This statement would be laughable, if he weren't serious. Consider the following:
- How can current Linux instrumentation be sufficient when older UNIX performance instrumentation is still not sufficient?
- UNIX instrumentation was not introduced to solve real-world performance problems. It was a hack by and for kernel developers to monitor the performance impact of code changes in a light-weight O/S. We're still living with that legacy. It might've been necessary, but that doesn't make it sufficient.
- The level of instrumentation in Linux (and UNIX-es) is not greatly different from what it was 30 years ago. As I discuss in Chap. 4 of my Perl::PDQ book, the idea of instrumenting an O/S goes back (at least) to c.1965 at MIT.
- Last time I checked, this was the 21st century. By now, I would have expected (foolishly, it seems) to have at my fingertips, a common set of useful performance metrics, together with a common means for accessing them across all variants of UNIX and Linux.
- Several attempts have been made to standardize UNIX performance instrumentation. One was called the Universal Measurement Architecture (UMA), and another was presented at CMG in 1999.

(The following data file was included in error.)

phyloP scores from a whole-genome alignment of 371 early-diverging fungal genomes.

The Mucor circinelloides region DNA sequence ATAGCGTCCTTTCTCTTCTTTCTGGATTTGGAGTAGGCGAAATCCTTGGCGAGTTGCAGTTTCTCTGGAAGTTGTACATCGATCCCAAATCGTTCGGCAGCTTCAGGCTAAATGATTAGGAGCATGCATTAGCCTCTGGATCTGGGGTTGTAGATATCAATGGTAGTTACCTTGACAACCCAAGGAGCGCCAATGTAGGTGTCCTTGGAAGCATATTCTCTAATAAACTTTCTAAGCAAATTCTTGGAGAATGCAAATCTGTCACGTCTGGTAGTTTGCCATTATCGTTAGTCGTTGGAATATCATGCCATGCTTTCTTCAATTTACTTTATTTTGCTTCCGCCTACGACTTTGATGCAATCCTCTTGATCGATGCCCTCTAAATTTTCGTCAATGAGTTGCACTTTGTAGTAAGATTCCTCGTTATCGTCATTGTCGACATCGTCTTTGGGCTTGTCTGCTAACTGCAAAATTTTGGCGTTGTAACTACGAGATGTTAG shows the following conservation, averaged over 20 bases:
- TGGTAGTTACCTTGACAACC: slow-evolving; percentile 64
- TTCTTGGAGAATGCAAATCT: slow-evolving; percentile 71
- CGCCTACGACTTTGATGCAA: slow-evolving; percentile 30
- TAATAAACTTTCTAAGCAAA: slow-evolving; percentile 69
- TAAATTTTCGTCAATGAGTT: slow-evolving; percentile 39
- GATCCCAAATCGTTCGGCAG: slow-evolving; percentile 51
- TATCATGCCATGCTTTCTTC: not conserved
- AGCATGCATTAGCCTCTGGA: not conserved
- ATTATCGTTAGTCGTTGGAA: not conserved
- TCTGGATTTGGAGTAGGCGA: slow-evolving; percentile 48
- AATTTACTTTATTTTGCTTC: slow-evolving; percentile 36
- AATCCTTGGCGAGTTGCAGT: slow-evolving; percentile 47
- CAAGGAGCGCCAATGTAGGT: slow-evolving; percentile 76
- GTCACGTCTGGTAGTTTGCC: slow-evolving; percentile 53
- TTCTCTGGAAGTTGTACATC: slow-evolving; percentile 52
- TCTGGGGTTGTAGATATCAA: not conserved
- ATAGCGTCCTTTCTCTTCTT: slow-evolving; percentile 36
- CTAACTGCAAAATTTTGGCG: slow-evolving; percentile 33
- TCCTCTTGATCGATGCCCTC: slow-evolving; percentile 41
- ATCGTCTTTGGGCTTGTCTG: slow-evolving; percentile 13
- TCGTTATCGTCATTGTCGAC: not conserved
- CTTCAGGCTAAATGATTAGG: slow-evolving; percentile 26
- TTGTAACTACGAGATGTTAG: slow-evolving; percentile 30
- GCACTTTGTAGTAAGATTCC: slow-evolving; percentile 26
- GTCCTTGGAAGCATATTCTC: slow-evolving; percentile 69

- The UMA spec arrived DOA because the UNIX vendors, although they helped to design it, didn't see any ROI where there was no apparent demand from users/analysts. Analysts, on the other hand, didn't demand what they had not conceived was missing. Such a Mexican standoff was cheaper for the UNIX vendors. (How conveeeeenient!) This remains a potential opportunity for Linux, in my view.
- Rich Pettit wrote a very thoughtful paper entitled "Formalizing Performance Metrics in Linux", which was resoundingly ignored by Linux developers, as far as I know.